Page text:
‘Long haul back’ for east’s manufacturers as investment slashed
- Credit: Archant
A ‘no-deal’ Brexit would be “the final nail in the coffin” for many manufacturers in the East of England already struggling to recover from the coronavirus pandemic, the sector has warned.
The region’s manufacturing base could be hit by the uncertainty of a no-deal Brexit as well as the fallout from the virus crisis, Make UK says.
A Make UK/BDO Manufacturing Outlook Quarter 3 survey many of the region’s companies were cutting back on investment, with a -20% balance on investment intentions suggesting they will not be in a position to take advantage of any recovery.
MORE – John Lewis staff miss out on bonus as store closures announcedThe pandemic has taken a heavy toll on company order books and output in the East of England with the balances for orders and output falling to -23% and -9% respectively, the survey found. Recruitment has also taken a heavy blow, it found, with the numbers taking on new staff falling sharply.
However, the region’s output levels are still “significantly better” than the UK average, Make UK said, possibly reflecting its strong food and drink sector.
Make UK regional director for the East of England Charlotte Horobin said manufacturing had begun to climb away from the abyss that it stared into earlier in the year.
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“But, make no mistake it is going to be a long haul back towards normal trading conditions, with talk of a V shaped recovery nothing more than fanciful,” she said.
“Having emerged from three years of political uncertainty at the end of last year, increasing talk of a final ‘no deal’ exit from the European Union (EU) would be a final nail in the coffin for many companies.
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“If we are to avoid this and, the avalanche of job losses that would follow in already hard hit areas and sectors, it is essential that the first step towards a fuller recovery is provided by a comprehensive trade agreement with the EU.”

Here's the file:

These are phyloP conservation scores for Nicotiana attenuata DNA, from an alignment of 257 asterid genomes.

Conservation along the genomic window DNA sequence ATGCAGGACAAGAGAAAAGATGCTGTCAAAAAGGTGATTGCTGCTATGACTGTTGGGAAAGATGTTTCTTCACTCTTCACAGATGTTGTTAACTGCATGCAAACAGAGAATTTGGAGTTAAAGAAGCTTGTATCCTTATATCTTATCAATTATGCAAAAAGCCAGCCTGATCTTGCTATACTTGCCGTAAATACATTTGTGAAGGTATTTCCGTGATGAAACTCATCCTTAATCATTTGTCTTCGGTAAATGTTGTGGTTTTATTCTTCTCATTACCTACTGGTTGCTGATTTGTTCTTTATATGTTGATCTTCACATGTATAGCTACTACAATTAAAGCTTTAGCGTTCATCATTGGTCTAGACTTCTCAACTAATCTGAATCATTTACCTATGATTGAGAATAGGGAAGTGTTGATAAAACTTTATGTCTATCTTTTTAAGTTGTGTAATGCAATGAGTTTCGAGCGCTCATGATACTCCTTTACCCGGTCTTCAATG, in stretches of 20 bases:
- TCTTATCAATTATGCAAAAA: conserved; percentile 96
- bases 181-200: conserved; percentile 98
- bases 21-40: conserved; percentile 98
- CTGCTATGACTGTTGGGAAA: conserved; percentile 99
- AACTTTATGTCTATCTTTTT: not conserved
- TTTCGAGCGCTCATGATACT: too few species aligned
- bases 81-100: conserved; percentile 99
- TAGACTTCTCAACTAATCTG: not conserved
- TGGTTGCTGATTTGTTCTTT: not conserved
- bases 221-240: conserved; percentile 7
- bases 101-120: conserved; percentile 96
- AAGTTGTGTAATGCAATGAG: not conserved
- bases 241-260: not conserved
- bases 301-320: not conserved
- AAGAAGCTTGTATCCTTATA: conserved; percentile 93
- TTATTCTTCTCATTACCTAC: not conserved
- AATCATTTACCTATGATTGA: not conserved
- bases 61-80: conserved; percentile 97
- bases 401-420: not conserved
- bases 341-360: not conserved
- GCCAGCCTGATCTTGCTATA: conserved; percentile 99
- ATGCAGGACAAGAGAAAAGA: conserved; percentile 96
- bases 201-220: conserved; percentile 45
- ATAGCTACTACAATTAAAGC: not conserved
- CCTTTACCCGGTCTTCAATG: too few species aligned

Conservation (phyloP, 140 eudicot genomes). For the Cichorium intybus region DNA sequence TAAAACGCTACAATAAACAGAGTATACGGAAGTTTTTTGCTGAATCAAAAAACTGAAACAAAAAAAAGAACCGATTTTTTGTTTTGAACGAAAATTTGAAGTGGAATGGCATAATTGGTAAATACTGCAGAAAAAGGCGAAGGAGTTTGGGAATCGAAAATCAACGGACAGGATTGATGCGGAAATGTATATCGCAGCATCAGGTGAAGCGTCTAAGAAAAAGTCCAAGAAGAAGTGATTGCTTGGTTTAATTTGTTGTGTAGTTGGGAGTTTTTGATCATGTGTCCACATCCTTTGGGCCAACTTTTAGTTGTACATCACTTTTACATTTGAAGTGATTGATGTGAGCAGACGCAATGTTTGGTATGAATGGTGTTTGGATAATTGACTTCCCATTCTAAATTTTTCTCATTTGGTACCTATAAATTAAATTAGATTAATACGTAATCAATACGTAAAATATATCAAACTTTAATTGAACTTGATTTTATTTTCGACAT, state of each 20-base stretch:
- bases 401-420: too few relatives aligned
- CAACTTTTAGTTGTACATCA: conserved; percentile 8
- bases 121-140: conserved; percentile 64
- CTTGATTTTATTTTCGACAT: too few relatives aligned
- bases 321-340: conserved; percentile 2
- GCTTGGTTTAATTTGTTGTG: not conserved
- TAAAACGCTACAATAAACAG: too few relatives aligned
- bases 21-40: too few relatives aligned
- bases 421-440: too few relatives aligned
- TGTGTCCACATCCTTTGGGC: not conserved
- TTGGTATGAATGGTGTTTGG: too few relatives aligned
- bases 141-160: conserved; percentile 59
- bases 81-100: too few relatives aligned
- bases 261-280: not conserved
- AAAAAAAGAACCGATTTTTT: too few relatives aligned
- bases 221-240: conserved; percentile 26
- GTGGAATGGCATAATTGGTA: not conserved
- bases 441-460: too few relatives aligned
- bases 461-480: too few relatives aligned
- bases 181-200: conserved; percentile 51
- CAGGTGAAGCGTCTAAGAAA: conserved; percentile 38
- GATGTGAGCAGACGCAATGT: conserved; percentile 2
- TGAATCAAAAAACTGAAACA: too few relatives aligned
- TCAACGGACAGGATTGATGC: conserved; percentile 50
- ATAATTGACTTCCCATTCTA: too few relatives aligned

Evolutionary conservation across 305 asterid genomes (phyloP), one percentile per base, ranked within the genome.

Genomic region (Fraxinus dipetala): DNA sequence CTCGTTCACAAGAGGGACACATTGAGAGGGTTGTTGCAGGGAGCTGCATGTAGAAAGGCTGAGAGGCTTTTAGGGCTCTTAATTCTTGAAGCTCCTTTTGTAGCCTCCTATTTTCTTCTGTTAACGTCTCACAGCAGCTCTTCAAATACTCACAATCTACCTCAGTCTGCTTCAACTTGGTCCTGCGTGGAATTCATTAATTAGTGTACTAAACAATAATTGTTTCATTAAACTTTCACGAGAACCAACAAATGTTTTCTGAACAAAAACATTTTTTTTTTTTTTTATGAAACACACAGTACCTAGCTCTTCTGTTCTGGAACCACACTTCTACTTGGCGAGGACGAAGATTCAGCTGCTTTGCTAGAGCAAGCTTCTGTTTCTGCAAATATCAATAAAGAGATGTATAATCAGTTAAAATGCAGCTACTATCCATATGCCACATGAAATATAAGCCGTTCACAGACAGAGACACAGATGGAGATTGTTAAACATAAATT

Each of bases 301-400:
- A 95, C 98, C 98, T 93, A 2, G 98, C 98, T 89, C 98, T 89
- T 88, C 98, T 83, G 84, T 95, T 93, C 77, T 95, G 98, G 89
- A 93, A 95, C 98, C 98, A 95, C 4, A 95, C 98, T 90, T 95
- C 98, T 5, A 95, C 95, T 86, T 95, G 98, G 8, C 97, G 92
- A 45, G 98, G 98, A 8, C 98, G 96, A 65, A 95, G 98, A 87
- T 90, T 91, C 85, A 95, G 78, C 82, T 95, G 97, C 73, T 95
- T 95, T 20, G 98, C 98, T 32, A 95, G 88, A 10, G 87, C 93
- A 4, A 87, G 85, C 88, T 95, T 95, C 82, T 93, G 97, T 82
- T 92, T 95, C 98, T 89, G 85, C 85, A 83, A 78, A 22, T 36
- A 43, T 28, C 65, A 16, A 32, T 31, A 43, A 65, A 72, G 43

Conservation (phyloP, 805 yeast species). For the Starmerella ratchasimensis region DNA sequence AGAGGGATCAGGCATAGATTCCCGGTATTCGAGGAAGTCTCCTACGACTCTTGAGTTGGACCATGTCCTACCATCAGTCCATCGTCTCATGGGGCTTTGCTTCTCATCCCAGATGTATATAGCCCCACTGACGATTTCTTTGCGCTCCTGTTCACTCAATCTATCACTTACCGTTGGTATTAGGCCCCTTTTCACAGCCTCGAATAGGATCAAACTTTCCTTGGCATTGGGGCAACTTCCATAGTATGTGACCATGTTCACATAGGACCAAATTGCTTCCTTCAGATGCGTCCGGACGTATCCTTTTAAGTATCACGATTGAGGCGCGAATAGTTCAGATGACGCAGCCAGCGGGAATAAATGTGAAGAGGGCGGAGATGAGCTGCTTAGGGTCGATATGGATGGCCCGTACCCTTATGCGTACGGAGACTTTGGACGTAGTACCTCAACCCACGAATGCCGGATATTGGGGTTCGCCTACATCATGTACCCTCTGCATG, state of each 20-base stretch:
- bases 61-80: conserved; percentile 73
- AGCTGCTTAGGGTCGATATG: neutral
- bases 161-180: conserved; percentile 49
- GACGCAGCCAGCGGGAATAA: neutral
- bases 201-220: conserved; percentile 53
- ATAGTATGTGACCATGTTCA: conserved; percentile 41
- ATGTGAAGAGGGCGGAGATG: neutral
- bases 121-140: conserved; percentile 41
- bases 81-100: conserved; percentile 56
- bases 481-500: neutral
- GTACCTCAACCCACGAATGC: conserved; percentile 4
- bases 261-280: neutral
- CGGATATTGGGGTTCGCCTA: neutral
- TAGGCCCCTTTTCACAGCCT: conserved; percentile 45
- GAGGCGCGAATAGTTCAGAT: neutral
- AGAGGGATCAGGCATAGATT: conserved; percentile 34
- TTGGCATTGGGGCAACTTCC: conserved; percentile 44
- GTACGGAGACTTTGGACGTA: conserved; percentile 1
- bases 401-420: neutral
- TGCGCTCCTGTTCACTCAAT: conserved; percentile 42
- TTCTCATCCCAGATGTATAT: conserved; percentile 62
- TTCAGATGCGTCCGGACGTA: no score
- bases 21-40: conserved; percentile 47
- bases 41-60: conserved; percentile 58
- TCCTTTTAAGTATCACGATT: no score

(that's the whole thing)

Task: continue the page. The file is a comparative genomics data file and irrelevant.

Keith Ferguson, head of manufacturing in East Anglia at accountancy firm BDO said: “The fact that so many businesses across the region are losing their appetite to invest is a real cause for concern.
“With a no deal exit from the EU - and associated logistics, customs and cost implications - looking increasingly likely, British manufacturers will need to step up a gear in order to compete internationally, and this will require significant investment in productivity and digitalisation improvements.
“No-one is in any doubt about the financial challenges facing manufacturers, but failing to invest now will have serious medium to long term implications.
“The government must be alive to this risk and provide the support required to help UK manufacturers through this transition period and beyond. Other countries - perhaps in particular Germany - do provide good examples of consistent long term support to their manufacturing sectors. The UK should look to adopt a similar approach.”